We have fundamental inherent capabilities. Nowadays, we depend less and less on those abilities and, instead, increasingly depend on data, words, numbers, internet connections and pixels.

We look at struggle as bad. But our ancestors struggled to survive. Every day.

This isn’t to say that, for instance, getting teased at school, or a nasty tweet directed your way, is good. They’re not. But they do serve as opportunities for us to overcome the likely negative emotional surge that accompanies them.

This isn’t to say that getting into a small physical tiff at school is good either. But learning how to solve this problem yourself, versus a teacher or parent stepping in, teaches us how to fend for ourselves. Of course, we need to integrate these lessons so they don’t have negative consequences; which is exactly the point. Not to avoid them.

Struggling for success makes us appreciate it more. We can feel the positive and affirmative belief that we “deserve” something, like a job role or success, but that doesn’t mean we’re entitled to it. Even if that promotion, for example, was just handed to us, we may not really appreciate it because we didn’t struggle to acquire it. Or we may not be ready to handle it because we didn’t go through the process of growth required to earn it.

Even at the most basic human level physical struggle has been removed.  The literal, physical struggle of going somewhere or getting something you need, like food for instance,  takes little to no effort today. Not needing to walk, hunt, grow or forage for our food  means being less active. This can lead, not only to physical degradation, but mental health problems over time.

As Michael Easter points out :“We are moving about 14 times less than our ancestors. We spend 95 percent of our time indoors and spend 11 hours and 6 minutes a day engaging with digital media. So, we went from never having this  digital media in our lives to now it’s essentially become our lives. And that’s had consequences for our attention, or awareness, how we spend our time and also our interactions with others. Things have really changed, and we’re too comfortable now.” 

Similarly, it’s harder to appreciate something as simple as the food on our dinner plate because we didn’t necessarily have to starve or struggle for it in the same way. As an aside, this is one of the reasons my wife and I moved to a farm, started growing our own vegetables, and I started hunting for our protein. Whether we were successful or not, was somewhat beside the point. I wanted to fully experience the challenge of bringing food from the farm and forest to the table. With hunting, this often meant cold, miserable and bug-infested weeks in the bush. The heavy emotion of taking an animal’s life, the physical exhaustion of getting it out of the woods, and the “can-we-just-be-done-with-this-so-I-can-go-take-a-shower” agony of skinning and butchering the animal so it looks just like those packages of steak that magically appear on our store shelves.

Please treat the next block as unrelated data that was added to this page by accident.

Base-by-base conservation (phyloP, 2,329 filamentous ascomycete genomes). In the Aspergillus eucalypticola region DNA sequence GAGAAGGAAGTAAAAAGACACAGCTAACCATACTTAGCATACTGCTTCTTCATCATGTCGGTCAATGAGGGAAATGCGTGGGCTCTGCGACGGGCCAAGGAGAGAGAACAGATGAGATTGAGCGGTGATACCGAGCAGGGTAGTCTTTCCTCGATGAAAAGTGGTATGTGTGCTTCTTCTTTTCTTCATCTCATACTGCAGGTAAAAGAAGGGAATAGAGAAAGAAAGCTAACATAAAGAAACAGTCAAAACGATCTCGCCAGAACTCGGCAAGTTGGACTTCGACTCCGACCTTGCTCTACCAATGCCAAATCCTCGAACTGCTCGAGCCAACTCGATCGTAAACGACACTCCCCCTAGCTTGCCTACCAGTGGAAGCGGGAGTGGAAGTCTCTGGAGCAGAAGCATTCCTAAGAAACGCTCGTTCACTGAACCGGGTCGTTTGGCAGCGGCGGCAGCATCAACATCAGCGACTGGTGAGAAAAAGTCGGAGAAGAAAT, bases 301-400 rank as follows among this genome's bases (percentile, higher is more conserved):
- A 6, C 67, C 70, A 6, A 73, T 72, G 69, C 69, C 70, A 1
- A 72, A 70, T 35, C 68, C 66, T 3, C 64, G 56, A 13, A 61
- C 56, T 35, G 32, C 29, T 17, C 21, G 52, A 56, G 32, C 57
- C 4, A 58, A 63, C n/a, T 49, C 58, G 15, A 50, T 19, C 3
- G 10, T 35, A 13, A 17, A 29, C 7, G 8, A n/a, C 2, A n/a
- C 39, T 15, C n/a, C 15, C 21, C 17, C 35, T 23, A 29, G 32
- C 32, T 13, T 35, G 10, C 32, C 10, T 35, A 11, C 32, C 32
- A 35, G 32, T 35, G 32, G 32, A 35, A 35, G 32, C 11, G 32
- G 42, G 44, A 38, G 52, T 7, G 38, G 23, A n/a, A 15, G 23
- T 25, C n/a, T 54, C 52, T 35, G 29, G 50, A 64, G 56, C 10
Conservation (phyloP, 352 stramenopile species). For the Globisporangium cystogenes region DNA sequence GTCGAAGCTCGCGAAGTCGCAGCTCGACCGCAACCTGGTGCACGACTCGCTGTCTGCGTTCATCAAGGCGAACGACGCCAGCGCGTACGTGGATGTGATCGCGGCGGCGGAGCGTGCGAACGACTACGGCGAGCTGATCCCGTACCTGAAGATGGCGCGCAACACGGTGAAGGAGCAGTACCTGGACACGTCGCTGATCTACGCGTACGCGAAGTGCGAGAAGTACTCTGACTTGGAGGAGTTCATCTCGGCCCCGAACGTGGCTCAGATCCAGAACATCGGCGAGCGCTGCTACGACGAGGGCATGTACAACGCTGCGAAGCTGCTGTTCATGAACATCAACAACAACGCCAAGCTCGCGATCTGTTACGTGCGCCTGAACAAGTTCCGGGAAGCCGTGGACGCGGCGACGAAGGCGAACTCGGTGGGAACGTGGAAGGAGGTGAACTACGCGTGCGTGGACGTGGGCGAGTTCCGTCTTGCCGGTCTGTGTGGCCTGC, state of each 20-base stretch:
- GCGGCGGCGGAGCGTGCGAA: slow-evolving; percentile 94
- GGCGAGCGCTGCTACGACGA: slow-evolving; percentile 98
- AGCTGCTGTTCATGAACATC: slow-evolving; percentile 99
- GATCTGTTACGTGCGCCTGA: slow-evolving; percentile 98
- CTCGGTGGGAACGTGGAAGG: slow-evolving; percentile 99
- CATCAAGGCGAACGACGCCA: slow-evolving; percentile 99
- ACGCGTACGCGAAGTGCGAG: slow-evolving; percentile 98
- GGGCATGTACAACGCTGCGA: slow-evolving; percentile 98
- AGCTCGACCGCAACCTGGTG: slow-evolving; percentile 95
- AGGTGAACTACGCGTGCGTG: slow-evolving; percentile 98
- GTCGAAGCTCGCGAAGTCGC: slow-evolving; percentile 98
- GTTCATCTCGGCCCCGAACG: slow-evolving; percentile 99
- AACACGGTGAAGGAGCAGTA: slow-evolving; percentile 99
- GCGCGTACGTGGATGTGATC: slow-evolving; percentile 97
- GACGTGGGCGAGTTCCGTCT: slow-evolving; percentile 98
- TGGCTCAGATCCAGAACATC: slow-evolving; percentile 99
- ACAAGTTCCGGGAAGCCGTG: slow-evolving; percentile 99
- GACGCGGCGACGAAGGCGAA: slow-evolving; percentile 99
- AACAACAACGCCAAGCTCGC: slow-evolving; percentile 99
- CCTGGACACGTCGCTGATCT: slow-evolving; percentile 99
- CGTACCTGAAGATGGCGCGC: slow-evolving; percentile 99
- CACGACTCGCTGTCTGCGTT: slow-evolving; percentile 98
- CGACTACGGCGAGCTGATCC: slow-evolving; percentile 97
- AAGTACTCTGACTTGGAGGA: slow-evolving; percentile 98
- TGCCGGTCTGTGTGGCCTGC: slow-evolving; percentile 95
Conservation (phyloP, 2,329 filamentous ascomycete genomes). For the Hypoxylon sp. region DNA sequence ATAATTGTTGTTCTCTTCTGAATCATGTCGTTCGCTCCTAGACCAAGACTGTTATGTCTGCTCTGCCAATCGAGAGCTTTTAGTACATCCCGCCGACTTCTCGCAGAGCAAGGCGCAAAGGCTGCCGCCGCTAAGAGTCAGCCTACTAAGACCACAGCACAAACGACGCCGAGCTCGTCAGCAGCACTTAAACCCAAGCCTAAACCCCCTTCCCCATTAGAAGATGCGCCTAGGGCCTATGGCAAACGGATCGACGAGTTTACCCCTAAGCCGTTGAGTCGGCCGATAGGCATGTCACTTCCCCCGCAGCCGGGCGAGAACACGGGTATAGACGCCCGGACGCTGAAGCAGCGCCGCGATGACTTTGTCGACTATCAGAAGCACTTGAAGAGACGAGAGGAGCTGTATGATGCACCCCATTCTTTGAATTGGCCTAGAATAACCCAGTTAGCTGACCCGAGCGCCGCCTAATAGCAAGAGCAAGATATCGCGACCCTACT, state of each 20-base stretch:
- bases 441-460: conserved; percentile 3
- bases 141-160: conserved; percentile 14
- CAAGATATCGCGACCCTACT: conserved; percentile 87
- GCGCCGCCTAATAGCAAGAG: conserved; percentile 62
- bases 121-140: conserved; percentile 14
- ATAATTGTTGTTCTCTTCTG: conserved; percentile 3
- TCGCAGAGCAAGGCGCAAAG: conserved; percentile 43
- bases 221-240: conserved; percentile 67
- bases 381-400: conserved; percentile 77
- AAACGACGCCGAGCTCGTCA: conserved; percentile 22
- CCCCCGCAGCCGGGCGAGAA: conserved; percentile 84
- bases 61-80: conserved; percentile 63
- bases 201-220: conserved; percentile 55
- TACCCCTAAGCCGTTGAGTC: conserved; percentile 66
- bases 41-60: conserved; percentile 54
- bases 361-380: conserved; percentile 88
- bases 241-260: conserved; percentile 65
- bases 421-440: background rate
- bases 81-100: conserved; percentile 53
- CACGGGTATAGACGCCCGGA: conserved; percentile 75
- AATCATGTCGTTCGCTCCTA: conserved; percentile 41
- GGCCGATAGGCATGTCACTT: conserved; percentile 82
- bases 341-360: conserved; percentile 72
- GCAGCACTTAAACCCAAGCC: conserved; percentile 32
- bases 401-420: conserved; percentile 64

All that said, of course, there remain plenty of trips to the grocery store and restaurants!

Our comfort crisis has led us to record-breaking obesity, addiction and mental health issues in North America. Yet, as Michael Easter points out, “Scientists are finding that certain discomforts protect us from physical and psychological problems like obesity, heart disease, cancers, diabetes, depression, and anxiety, and even more fundamental issues like feeling a lack of meaning and purpose.”

A few years ago, the itch for struggle in the form of physical exhaustion started to rear its head again. Answering the call came by way of extensive hikes, runs and even workouts in the majestic and treacherous mountains of British Columbia, and bathing in icy mountain rivers. These were all things I had done as a runner, but this time, without a stopwatch, specified distance and, often,…even a trail.